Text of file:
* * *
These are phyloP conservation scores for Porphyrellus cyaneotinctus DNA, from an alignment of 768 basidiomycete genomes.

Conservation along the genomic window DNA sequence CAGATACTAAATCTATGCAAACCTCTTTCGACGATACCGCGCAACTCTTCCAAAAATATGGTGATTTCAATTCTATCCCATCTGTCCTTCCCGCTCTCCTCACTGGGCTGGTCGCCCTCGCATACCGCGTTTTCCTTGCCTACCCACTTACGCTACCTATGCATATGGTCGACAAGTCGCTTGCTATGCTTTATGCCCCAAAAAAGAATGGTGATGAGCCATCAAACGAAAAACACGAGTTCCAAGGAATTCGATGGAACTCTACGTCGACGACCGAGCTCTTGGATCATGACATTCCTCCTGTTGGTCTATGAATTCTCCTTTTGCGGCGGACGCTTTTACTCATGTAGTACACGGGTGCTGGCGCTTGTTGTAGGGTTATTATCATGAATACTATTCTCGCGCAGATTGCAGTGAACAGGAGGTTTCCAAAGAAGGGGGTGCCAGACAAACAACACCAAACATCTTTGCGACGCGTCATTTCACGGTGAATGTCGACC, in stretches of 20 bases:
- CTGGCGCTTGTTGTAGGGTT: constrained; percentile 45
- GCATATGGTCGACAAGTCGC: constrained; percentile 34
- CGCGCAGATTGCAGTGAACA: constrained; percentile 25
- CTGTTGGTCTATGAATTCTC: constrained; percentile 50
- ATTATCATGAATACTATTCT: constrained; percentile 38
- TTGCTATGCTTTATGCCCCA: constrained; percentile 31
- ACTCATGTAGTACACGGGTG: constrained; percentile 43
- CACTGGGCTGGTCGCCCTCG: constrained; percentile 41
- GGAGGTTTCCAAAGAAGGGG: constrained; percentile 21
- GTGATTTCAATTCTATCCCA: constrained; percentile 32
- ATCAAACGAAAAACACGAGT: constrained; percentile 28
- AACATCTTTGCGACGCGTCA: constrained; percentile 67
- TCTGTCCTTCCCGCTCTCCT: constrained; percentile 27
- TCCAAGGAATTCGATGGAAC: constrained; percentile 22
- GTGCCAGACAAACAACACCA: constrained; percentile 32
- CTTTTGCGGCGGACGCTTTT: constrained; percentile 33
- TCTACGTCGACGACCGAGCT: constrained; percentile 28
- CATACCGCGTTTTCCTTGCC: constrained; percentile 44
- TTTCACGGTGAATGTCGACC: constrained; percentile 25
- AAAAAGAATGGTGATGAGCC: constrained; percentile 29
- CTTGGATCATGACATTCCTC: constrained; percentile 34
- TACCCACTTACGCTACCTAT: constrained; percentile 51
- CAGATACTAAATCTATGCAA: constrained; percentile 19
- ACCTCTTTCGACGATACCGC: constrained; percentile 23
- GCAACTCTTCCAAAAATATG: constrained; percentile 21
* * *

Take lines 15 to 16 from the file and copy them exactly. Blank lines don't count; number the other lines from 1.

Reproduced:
- TCTGTCCTTCCCGCTCTCCT: constrained; percentile 27
- TCCAAGGAATTCGATGGAAC: constrained; percentile 22